There will be six Patriots on the field in Honolulu for the 2003 Pro Bowl, including five starters and three first time attendees. In fact, the Patriots five starters mark the most of any team in the AFC and equals the Eagles for the most in the NFL. Larry Izzo, Ty Law, Lawyer Milloy, Richard Seymour and Adam Vinatieri will all start the game, while center Damien Woody is a reserve.
Law, making his third Pro Bowl appearance, is a late addition to the starting lineup as Miami corner Patrick Surtain pulled out of the game late this week with a knee injury. Dolphins teammate Sam Madison will replace Surtain on the roster, but Law gets the start.
Law comes off a season in which he tied for the Patriots lead in interceptions with four, tied for second with 10 passes defensed and was fifth with 77 tackles. He also had one sack, one forced fumble and one fumble recovery. Law played in big role in last season's Pro Bowl as he intercepted a Donovan McNabb pass in the fourth quarter that he returned to the NFC 13 where he pitched the ball to linebacker Ray Lewis who made it to the end zone for the game-winning score. Law was also the game's co-MVP in 1999 when he returned an interception 67 yards for a score to help the AFC defeat the NFC 23-10.
Izzo and Vinatieri are both considered starters in roles as special teams players. Izzo makes his second Pro Bowl after a season in which the Patriots special teams captain led the team and tied for fifth in the NFL with 20 special teams tackles. The All-Pro Vinatieri goes to his first Pro Bowl after yet another solid season of kicking. The consistent kicker recorded his seventh consecutive season with more than 100 points with his 117 points in 2002. He led the NFL in field goal percentage at 90-percent on 27-30 kicks. He also recorded an NFL season-long, career and franchise-long 57-yard field goal against the Bears. Vinatieri ended the Patriots bittersweet season with a 35-yards game-winning kick in overtime to beat the Dolphins on Dec. 29 and temporarily keep New England's playoff hopes alive.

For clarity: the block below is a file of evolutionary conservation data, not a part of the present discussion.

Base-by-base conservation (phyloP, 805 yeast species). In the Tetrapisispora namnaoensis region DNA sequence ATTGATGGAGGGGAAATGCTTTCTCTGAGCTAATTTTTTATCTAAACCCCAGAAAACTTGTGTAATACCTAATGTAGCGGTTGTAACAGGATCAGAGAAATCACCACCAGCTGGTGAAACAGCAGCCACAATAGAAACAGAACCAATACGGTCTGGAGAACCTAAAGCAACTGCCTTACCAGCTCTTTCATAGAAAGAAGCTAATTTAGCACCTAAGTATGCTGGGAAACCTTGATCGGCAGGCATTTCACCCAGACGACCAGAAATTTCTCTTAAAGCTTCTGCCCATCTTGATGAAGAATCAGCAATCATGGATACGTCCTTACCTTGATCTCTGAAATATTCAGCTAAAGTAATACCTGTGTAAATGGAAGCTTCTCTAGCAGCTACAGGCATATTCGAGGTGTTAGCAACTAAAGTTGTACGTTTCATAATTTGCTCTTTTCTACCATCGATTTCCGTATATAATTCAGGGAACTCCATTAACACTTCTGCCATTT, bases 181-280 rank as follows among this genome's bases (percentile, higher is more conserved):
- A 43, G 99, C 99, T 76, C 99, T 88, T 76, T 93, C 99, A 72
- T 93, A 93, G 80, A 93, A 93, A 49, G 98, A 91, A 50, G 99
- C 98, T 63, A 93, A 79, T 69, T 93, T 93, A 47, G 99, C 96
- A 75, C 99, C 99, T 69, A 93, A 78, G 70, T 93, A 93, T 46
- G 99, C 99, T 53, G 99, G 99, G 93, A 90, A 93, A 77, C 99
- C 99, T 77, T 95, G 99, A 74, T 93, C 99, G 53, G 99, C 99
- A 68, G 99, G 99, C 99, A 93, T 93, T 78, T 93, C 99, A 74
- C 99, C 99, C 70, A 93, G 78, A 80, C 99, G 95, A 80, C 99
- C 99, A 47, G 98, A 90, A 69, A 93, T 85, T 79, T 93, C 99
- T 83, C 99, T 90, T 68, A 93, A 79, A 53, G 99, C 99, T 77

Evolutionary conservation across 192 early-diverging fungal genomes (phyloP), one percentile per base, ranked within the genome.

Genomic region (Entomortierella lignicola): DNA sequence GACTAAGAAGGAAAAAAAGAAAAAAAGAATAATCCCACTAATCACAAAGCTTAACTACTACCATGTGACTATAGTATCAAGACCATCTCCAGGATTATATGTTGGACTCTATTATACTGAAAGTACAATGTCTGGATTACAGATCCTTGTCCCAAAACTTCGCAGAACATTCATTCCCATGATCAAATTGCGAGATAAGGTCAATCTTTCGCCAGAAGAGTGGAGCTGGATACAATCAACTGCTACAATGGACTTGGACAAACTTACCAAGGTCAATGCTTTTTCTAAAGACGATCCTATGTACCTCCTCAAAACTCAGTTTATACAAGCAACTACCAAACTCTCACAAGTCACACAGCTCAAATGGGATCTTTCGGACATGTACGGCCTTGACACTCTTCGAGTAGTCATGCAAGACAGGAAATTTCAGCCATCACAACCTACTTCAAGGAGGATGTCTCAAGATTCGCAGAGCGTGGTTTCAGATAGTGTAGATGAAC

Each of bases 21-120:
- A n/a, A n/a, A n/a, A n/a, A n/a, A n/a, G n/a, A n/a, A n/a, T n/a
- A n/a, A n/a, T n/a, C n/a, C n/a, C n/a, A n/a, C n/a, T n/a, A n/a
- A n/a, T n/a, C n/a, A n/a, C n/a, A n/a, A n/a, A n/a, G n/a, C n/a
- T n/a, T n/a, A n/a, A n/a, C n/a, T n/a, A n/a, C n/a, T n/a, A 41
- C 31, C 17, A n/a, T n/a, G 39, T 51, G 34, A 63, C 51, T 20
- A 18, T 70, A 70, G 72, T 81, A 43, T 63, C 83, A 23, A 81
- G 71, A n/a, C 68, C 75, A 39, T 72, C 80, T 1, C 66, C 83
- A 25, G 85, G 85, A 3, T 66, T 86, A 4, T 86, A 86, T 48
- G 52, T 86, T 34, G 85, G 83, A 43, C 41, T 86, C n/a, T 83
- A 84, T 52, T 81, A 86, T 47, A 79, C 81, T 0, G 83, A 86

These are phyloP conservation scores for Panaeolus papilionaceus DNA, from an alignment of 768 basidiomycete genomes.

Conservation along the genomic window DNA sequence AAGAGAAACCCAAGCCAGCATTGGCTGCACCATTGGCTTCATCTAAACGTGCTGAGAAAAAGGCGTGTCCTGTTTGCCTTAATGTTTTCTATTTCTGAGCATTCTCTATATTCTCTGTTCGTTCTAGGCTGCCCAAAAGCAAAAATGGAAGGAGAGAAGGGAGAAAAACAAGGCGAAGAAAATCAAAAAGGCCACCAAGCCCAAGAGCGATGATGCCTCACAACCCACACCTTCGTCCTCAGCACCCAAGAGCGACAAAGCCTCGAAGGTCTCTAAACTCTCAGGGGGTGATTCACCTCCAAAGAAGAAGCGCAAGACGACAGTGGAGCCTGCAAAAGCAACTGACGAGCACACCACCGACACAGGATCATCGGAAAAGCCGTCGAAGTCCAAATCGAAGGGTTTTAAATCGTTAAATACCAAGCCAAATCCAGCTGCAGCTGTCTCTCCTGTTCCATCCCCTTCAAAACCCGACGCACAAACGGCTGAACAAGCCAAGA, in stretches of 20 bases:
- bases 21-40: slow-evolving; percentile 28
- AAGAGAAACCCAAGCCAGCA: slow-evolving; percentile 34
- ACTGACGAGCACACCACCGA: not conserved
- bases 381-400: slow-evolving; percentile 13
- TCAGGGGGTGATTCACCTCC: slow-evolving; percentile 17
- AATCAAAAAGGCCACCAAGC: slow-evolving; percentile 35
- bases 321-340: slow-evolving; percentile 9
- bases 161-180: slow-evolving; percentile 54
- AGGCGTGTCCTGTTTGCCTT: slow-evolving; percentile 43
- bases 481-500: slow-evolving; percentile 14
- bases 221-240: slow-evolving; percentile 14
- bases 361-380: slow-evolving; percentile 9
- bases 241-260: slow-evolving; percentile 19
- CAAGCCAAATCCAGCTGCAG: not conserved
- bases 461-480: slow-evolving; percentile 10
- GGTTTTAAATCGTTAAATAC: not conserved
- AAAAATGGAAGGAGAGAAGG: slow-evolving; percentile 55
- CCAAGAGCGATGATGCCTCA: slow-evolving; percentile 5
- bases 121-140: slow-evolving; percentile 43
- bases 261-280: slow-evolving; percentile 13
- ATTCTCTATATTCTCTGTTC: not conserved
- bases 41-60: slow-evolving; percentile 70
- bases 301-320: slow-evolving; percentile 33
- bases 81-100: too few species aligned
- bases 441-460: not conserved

Milloy, a Patriots defensive co-captain, will play in his second consecutive Pro Bowl on Sunday and the fourth of his seven-year career. He started all 16 games for New England in 2002 and ranked third on the team with 91 tackles in his role as the team's defensive leader. He also had six passes defensed and 3 special teams tackles on the year.
The second-year defensive lineman Seymour will make his first Pro Bowl appearance this weekend. Seymour became a key force on the interior line in 2002 as opposing team's were forced to schematically prepare and game plan for the 6-6, 310-pound force. He finished the year tied for a team-high with 5.5 sacks to go along with his 56 tackles, one interception, three passes defensed and one fumble recovery.
Woody was a late addition to the Pro Bowl roster and will backup Jets center Kevin Mawae in the game. Woody was originally an alternate for the game, but was added to the contest when Raiders center Barret Robbins pulled out following the Super Bowl. In his fourth season, the former number one draft pick started 15 of 16 games and anchored a line that gave up just 31 sacks, the fewest the team has given up since a 30-sack season in 1997.
The six Pro Bowlers is the most the Patriots have had since the team also sent six representatives after the 1996 season. The franchise sent a record of 8 players following the 1985 season.
The Pro Bowl kicks off Sunday at 5:30 p.m. ET.
Pro Bowl Notes
This weekend will mark the 53rd installment of the Pro Bowl. The first was played on Jan. 14, 1951 at Memorial Coliseum in Los Angeles. … This will be the 33rd time the AFC and NFC sides have met since the merger in 1971. The series is tied at 16-16, but the AFC has won six of the last eight, including a 38-30 win last February. Aloha Stadium has been the site of the last 23 Pro Bowls, with the AFC holding a 12-11 advantage at the current venue. … The Philadelphia Eagles have the most players in Sunday's contest with 10. Eagles Head Coach Andy Reid and his staff will also do the coaching on the NFC sideline, an honor that goes to the losing teams in the conference title games. … Each player on the winning team walks away with a $30,000 payday, while the losers go home with an extra $15,000. … Jerry Rice will set a record on Sunday by playing in his 13th Pro Bowl. Next in the longevity line are Junior Seau with 12 and Rod Woodson with 11 Pro Bowl appearances. … The NFC is the home team for the game